Monday, December 08, 2008

Stewardship Sermon 11/23/08 "What's In Your Heart" Part Three: "Being Thankful: Priceless"

“Being Thankful: Priceless”

2 Corinthians 9:1-15

One of my fondest Thanksgiving memories happened when we all set down for Thanksgiving dinner and just when we began to eat the turkey and dressing, our cat, who was outside walked up to the door with a special gift for us. She had caught a mouse and she brought it up to the door for all of us to see.

I have learned a funny think about cats. Apparently when they want to show their owners gratitude, instead of people a normal pet and letting you pet it, they go out and catch a mouse and bring it to the door as a Thanksgiving offering.

For the best several weeks, we have been focusing on Christian Stewardship. We believe stewardship is not about how much money is in your wallet, it is about what is in your heart. The first week of the sermon series, we said that we give because we are responding to God grace, by showing grace. Last week we said that giving is about trusting that God can do more with our money than we can. Today, on the Sunday before Thanksgiving, I want to add one last piece to the puzzle and suggest that we give to God out of our gratitude or our thankfulness.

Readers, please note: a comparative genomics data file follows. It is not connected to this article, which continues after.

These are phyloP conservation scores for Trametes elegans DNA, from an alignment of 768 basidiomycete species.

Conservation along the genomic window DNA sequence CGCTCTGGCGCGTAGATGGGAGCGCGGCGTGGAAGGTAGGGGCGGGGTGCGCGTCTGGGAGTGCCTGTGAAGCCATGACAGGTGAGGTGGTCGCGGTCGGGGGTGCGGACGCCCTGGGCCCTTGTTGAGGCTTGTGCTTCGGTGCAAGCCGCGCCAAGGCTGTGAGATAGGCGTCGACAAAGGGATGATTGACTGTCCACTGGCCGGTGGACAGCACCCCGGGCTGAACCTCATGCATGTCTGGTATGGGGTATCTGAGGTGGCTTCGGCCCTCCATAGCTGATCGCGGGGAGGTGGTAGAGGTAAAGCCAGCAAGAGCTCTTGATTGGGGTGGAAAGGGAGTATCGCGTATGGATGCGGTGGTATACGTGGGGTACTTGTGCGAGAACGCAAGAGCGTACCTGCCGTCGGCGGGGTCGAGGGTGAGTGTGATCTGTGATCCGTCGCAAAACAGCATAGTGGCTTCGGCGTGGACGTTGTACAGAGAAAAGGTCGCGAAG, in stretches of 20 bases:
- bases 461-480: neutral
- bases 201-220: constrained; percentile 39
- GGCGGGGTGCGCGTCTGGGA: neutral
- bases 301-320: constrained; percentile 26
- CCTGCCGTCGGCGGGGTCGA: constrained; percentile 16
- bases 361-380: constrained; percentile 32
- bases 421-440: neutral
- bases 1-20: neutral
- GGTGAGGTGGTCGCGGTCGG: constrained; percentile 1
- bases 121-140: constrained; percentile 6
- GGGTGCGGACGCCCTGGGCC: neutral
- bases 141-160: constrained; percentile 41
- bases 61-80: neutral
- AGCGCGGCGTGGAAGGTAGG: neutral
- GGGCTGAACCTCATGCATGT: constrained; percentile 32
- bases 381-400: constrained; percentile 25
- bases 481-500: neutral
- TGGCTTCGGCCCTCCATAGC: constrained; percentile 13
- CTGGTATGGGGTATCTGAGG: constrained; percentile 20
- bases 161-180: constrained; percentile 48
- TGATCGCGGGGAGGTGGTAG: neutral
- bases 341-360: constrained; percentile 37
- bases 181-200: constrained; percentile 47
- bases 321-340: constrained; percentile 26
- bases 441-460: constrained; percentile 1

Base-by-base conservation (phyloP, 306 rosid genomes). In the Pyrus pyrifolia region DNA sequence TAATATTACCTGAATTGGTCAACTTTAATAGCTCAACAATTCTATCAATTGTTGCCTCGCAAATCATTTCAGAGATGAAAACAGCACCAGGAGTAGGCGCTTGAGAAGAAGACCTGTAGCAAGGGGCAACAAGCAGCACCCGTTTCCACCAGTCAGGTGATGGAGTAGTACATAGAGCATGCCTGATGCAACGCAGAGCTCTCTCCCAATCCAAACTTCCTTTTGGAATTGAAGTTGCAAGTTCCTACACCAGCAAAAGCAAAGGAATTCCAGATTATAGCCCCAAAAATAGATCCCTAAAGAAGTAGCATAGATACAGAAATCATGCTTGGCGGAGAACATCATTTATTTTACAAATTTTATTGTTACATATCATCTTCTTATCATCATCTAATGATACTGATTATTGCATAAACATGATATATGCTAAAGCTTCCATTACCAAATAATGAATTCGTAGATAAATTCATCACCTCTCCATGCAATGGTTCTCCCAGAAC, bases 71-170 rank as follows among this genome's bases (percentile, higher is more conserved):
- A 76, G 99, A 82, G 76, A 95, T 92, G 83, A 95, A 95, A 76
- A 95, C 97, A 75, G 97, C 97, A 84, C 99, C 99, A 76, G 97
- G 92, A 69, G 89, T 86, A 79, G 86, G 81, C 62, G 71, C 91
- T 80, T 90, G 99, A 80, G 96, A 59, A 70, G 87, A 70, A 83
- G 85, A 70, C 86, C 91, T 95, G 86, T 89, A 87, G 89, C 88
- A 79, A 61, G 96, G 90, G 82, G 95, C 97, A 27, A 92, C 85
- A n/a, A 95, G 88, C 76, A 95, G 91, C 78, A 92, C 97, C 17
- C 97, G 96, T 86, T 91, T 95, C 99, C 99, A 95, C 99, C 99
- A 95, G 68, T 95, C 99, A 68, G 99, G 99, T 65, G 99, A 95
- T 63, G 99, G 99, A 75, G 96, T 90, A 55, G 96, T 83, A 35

Before I read the passage that we are going to study, I need to give you some background about Paul and his dealings with the Corinthians. In our Bibles, we have two letters written to the Corinthians. We also know that Paul helped establish the church there and spent quite a lot of time in Corinth. Paul wrote 1 Corinthians in response to a letter that he had received from Chloe’s household in order to address some problems that has come up after his departure. Some scholars believe there is a missing letter written to the Corinthians that we no longer have. Other scholars believe the missing letter is actually 2 Corinthians 10-13.

In this missing letter, the Corinthians took offense to Paul for several reasons. First, they felt that he hid behind his words. In other words, they believed that he was unfair in his letter and that he refused to show up in person to defend his letter. Secondly, and most important for our purposes, Paul did not take any money from the Corinthians for himself. He did take up money for himself from other churches in Macedonia, which made the Corinthians very upset. Paul did however; take up a collection from all the churches, including Corinth, for the struggling churches in Jerusalem. He ahs asked the churches to take up a collection when they would meet and then one of Paul’s helpers would come and collect it. This was probably Titus.

In this passage, we have already noted that Paul used the Macedonian churches as an example of how the Corinthians should give. The Macedonians gave more than they were capable of. Paul then encourages the Corinthians to do as the Macedonian churches did and practice the gift of giving.